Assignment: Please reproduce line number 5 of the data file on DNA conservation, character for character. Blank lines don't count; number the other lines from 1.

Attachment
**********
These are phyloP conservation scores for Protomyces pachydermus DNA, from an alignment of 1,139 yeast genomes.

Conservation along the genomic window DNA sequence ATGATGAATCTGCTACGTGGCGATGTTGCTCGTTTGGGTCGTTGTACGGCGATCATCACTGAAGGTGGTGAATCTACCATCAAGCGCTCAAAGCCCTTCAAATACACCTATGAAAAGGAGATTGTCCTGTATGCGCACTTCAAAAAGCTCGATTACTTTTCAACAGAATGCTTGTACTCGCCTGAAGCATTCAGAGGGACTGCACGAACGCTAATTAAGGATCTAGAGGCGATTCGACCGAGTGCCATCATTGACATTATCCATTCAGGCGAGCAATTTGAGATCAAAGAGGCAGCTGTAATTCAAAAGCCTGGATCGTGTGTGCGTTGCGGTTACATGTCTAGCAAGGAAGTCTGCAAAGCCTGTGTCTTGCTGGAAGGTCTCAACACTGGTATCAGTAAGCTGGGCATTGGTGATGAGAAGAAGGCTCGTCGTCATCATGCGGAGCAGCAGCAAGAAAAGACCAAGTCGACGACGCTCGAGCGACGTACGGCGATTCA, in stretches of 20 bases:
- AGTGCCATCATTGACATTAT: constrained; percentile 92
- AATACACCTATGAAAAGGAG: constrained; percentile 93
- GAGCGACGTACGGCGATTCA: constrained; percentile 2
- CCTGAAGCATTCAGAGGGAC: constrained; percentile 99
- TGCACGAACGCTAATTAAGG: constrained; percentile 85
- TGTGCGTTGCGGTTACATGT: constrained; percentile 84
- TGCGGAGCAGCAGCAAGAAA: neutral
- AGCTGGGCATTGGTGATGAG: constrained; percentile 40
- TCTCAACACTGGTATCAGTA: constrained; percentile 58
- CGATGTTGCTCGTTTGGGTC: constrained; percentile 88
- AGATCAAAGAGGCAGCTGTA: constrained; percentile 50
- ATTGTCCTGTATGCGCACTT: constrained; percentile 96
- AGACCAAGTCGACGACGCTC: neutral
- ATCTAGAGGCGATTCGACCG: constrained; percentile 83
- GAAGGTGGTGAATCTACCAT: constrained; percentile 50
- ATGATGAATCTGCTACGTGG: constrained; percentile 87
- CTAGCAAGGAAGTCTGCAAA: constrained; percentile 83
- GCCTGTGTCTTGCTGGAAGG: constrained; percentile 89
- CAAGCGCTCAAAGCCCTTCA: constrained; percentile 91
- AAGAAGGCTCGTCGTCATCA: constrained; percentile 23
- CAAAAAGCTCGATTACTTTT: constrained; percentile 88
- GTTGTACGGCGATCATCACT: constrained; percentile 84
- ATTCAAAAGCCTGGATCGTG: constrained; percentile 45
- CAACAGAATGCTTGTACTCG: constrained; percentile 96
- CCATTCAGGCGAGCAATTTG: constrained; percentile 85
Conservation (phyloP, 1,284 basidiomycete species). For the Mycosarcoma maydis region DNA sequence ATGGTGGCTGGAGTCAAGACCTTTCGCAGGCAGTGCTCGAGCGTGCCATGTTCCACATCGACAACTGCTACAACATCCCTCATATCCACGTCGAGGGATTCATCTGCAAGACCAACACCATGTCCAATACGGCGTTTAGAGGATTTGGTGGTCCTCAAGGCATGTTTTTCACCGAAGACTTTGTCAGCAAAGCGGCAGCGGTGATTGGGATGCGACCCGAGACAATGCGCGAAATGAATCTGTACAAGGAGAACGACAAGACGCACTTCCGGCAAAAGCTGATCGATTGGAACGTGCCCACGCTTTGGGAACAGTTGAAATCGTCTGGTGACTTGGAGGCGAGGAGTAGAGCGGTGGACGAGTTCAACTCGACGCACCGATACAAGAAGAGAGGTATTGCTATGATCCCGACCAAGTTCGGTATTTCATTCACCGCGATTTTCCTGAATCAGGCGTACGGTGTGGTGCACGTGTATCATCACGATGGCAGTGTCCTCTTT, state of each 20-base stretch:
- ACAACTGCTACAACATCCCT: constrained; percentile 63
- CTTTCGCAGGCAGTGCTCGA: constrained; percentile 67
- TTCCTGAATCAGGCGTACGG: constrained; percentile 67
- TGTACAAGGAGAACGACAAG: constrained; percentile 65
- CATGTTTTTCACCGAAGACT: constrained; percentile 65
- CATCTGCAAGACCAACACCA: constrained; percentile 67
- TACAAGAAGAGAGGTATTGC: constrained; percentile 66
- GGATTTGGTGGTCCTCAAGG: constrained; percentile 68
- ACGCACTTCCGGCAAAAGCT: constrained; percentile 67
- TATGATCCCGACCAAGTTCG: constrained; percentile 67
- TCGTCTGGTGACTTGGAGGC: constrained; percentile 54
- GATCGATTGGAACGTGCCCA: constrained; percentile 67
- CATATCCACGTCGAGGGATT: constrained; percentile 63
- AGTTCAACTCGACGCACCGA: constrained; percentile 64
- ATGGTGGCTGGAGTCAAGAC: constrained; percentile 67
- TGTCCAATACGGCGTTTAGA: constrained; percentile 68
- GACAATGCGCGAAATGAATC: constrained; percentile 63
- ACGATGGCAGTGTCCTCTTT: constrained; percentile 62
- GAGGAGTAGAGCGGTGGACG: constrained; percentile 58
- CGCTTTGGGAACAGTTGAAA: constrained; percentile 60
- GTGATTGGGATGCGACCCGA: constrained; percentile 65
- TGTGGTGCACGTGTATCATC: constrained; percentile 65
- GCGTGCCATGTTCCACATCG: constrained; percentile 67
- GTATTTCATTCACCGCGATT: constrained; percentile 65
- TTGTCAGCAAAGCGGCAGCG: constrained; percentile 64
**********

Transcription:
- GAGCGACGTACGGCGATTCA: constrained; percentile 2